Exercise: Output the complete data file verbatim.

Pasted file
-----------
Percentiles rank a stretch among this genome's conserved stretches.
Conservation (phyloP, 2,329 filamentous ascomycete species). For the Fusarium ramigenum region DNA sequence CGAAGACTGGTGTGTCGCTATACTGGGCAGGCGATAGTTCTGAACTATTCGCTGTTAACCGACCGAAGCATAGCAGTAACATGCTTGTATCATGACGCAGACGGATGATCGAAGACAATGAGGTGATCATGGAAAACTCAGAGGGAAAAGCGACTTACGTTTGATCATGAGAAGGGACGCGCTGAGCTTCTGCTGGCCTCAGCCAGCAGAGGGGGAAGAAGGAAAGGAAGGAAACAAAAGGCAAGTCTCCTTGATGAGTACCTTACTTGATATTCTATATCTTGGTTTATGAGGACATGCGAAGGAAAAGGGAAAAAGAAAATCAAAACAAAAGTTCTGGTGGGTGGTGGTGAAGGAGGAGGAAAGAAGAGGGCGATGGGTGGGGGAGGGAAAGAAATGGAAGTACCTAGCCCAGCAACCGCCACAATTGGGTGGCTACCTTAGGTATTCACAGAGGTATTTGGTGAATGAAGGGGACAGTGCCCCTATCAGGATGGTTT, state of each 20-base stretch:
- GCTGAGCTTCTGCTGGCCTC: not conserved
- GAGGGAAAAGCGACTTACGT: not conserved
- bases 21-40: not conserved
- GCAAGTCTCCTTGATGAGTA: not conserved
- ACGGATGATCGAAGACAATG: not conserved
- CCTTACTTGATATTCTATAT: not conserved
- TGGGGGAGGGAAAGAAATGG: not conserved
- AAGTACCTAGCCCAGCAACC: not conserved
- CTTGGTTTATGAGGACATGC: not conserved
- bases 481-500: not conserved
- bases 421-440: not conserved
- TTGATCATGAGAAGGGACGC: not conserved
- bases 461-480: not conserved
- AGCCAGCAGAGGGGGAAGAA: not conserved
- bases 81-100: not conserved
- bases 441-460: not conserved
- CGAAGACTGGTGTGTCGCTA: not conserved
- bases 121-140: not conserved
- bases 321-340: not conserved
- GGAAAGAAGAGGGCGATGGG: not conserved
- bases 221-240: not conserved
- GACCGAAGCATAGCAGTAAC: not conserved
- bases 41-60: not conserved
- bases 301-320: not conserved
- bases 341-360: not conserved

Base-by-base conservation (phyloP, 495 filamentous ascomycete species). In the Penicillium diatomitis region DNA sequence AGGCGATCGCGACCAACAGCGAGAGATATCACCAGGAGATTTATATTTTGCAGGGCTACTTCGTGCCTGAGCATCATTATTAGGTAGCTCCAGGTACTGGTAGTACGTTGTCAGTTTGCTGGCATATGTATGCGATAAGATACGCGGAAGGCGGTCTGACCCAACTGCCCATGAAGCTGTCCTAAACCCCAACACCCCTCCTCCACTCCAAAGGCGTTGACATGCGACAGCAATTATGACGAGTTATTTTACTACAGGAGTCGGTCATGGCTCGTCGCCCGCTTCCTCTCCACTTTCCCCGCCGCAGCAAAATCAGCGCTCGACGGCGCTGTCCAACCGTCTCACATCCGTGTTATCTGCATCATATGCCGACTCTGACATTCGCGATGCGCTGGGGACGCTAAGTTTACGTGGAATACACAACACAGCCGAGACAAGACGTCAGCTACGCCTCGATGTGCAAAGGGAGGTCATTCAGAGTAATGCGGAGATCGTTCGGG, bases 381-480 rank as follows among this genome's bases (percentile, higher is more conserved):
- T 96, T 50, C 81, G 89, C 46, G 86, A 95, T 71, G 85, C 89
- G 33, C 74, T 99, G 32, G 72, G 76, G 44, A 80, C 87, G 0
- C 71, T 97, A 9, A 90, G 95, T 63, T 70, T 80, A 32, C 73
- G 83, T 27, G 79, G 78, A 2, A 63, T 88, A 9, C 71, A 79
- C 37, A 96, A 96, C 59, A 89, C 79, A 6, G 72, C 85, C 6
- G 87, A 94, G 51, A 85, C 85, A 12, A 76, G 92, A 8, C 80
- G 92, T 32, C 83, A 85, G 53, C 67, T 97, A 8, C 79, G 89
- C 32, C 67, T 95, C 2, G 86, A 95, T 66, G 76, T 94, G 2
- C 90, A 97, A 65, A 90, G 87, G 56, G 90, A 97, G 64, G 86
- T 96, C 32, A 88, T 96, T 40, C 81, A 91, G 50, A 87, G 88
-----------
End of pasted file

Percentiles rank a stretch among this genome's conserved stretches.
Conservation (phyloP, 2,329 filamentous ascomycete species). For the Fusarium ramigenum region DNA sequence CGAAGACTGGTGTGTCGCTATACTGGGCAGGCGATAGTTCTGAACTATTCGCTGTTAACCGACCGAAGCATAGCAGTAACATGCTTGTATCATGACGCAGACGGATGATCGAAGACAATGAGGTGATCATGGAAAACTCAGAGGGAAAAGCGACTTACGTTTGATCATGAGAAGGGACGCGCTGAGCTTCTGCTGGCCTCAGCCAGCAGAGGGGGAAGAAGGAAAGGAAGGAAACAAAAGGCAAGTCTCCTTGATGAGTACCTTACTTGATATTCTATATCTTGGTTTATGAGGACATGCGAAGGAAAAGGGAAAAAGAAAATCAAAACAAAAGTTCTGGTGGGTGGTGGTGAAGGAGGAGGAAAGAAGAGGGCGATGGGTGGGGGAGGGAAAGAAATGGAAGTACCTAGCCCAGCAACCGCCACAATTGGGTGGCTACCTTAGGTATTCACAGAGGTATTTGGTGAATGAAGGGGACAGTGCCCCTATCAGGATGGTTT, state of each 20-base stretch:
- GCTGAGCTTCTGCTGGCCTC: not conserved
- GAGGGAAAAGCGACTTACGT: not conserved
- bases 21-40: not conserved
- GCAAGTCTCCTTGATGAGTA: not conserved
- ACGGATGATCGAAGACAATG: not conserved
- CCTTACTTGATATTCTATAT: not conserved
- TGGGGGAGGGAAAGAAATGG: not conserved
- AAGTACCTAGCCCAGCAACC: not conserved
- CTTGGTTTATGAGGACATGC: not conserved
- bases 481-500: not conserved
- bases 421-440: not conserved
- TTGATCATGAGAAGGGACGC: not conserved
- bases 461-480: not conserved
- AGCCAGCAGAGGGGGAAGAA: not conserved
- bases 81-100: not conserved
- bases 441-460: not conserved
- CGAAGACTGGTGTGTCGCTA: not conserved
- bases 121-140: not conserved
- bases 321-340: not conserved
- GGAAAGAAGAGGGCGATGGG: not conserved
- bases 221-240: not conserved
- GACCGAAGCATAGCAGTAAC: not conserved
- bases 41-60: not conserved
- bases 301-320: not conserved
- bases 341-360: not conserved

Base-by-base conservation (phyloP, 495 filamentous ascomycete species). In the Penicillium diatomitis region DNA sequence AGGCGATCGCGACCAACAGCGAGAGATATCACCAGGAGATTTATATTTTGCAGGGCTACTTCGTGCCTGAGCATCATTATTAGGTAGCTCCAGGTACTGGTAGTACGTTGTCAGTTTGCTGGCATATGTATGCGATAAGATACGCGGAAGGCGGTCTGACCCAACTGCCCATGAAGCTGTCCTAAACCCCAACACCCCTCCTCCACTCCAAAGGCGTTGACATGCGACAGCAATTATGACGAGTTATTTTACTACAGGAGTCGGTCATGGCTCGTCGCCCGCTTCCTCTCCACTTTCCCCGCCGCAGCAAAATCAGCGCTCGACGGCGCTGTCCAACCGTCTCACATCCGTGTTATCTGCATCATATGCCGACTCTGACATTCGCGATGCGCTGGGGACGCTAAGTTTACGTGGAATACACAACACAGCCGAGACAAGACGTCAGCTACGCCTCGATGTGCAAAGGGAGGTCATTCAGAGTAATGCGGAGATCGTTCGGG, bases 381-480 rank as follows among this genome's bases (percentile, higher is more conserved):
- T 96, T 50, C 81, G 89, C 46, G 86, A 95, T 71, G 85, C 89
- G 33, C 74, T 99, G 32, G 72, G 76, G 44, A 80, C 87, G 0
- C 71, T 97, A 9, A 90, G 95, T 63, T 70, T 80, A 32, C 73
- G 83, T 27, G 79, G 78, A 2, A 63, T 88, A 9, C 71, A 79
- C 37, A 96, A 96, C 59, A 89, C 79, A 6, G 72, C 85, C 6
- G 87, A 94, G 51, A 85, C 85, A 12, A 76, G 92, A 8, C 80
- G 92, T 32, C 83, A 85, G 53, C 67, T 97, A 8, C 79, G 89
- C 32, C 67, T 95, C 2, G 86, A 95, T 66, G 76, T 94, G 2
- C 90, A 97, A 65, A 90, G 87, G 56, G 90, A 97, G 64, G 86
- T 96, C 32, A 88, T 96, T 40, C 81, A 91, G 50, A 87, G 88